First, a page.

That statement is shocking enough, but when you do the math this means a figure of 780 environmental and land rights activists have been killed in that period. The vast majority of these cases are never properly investigated and it is rare for any perpetrator to be brought to justice.

This figure is backed up by research by the Commissâo Pastoral da Terra ( the Pastoral Land Commission, CPT), which shows that “since 1985, 1,833 peasants and leaders of the struggle for agrarian reform have been assassinated in conflicts over land, while during the same period of time large land estates have grown by 375%”.

This is the background against which HRDs, defending the rights of their communities, are routinely killed with total impunity. While the numbers are shocking and grab our attention, what is of equal concern is the response of the Brazilian government. Rather than taking action to protect the rights of indigenous and peasant communities the government is instead actively trying to limit the legal protections they currently enjoy.

According to the UN and IACHR “Against this backdrop, Brazil should be strengthening institutional and legal protection for indigenous peoples, as well as people of African heritage and other communities who depend on their ancestral territory for their material and cultural existence. It is highly troubling that instead, Brazil is considering weakening those protections”.

As noted in the joint statement, “A number of draft laws establishing general environmental licensing that would weaken environmental protection were being circulated in Congress on Friday 2 June.  For example, the proposed legislation would remove the need for environmental licenses for projects involving agri-business and cattle ranching, regardless of their size, location, necessity, or impact on indigenous lands or the environment”.

A recent inquiry by a group of congressmen who are supporters of the agribusiness called for the abolition of FUNAI, the National Indian Foundation, which is the Brazilian government body that establishes and carries out policies relating to indigenous peoples.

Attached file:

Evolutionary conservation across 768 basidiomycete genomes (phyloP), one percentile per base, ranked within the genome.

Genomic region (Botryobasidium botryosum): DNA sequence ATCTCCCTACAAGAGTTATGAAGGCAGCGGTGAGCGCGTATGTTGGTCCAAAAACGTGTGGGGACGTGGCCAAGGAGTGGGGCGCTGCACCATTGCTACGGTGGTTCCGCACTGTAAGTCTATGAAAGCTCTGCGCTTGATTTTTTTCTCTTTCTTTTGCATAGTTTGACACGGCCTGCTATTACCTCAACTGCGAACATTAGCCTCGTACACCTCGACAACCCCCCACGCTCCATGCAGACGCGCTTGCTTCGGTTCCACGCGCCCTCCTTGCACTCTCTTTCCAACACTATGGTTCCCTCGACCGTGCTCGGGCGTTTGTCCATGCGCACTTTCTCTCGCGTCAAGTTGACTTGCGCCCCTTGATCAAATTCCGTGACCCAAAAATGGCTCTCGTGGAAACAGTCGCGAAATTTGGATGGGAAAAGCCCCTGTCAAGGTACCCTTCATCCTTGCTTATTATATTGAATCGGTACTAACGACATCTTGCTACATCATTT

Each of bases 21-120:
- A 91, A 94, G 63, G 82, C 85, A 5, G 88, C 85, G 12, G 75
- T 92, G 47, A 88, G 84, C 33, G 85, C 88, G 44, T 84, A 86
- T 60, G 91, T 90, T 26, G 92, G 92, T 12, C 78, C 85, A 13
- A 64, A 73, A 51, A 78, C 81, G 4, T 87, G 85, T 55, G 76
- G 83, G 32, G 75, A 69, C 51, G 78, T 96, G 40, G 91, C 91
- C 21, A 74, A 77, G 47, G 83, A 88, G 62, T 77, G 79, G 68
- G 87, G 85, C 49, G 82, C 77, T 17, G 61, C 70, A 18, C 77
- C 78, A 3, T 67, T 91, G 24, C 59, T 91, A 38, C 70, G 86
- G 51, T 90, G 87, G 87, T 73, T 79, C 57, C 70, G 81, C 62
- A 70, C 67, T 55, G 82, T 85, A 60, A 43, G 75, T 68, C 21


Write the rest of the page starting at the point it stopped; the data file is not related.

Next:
If killings on this scale took place in one incident it would be called a massacre. But because the victims are poor campesino or indigenous people living in remote rural areas there is tacit acceptance of this climate of violence which is further exacerbated by the violent response of the state itself.

The Brazilian government should be held to account for its failure to take any meaningful action to end this culture of killing or to protect human rights defenders.

Chile: “The bullet that killed Luis Marileo was fired a long time ago”

Comunidad Cacique José Guiñón, Ercilla.

On Saturday 10 June, Luis Marileo and a friend, Patricio Gonzáles, were shot dead in a dispute with Ignacio Gallegos Pereira, the occupier of a large estate and former sergeant with the Carabineros ( National Police). Luis Marileo  was a human rights defender working to protect the rights of the Mapuche people.  According to an eye witness, the two men had entered the disputed land to recover a horse which had escaped. While Gallegos Pereira claims to have been acting in self defence, medical reports suggest that the two men were shot in the back.

While the Spanish empire never managed to defeat the Mapuche and their territorial rights were recognised under numerous treaties, those rights have been consistently undermined both under the Pinochet regime and following the return to democracy. For years, members of the Mapuche people have reported that they have suffered from police violence, torture and ill-treatment, legal persecution, stigmatisation and criminalisation because of their human rights work.

Anti-terror legislation has been used to target Mapuche activists who are routinely smeared as being involved in violent and criminal activity. The Public Prosecutor’s Office has targeted human rights organisations, including Amnesty International, in an attempt to discredit their work to support social organisations and indigenous communities in Chile.

Luis Marileo has a long record of activism defending the rights of the Mapuche people. At the age of 8 he was injured in a police raid on his home. When he was sixteen he was arrested under the anti-terror legislation (the first person to be targeted under this legislation) and spent 7 months in prison, even though he was a minor. He was finally released because there was no evidence to link him to the crimes of which he was accused. In 2013, he was sentenced to 10 years and one month in prison, charged with the murder of landowner Héctor Gallardo, a charge which he always denied. During his time in prison he took part in several hunger strikes to protest at the use of secret witnesses in ordinary civil cases. After three years he was released on provisional liberty.

The killing of Luis Marileo and Patricio Gonzales is consistent with a pattern of entrenched discrimination, defamation and violence against Mapuche activists.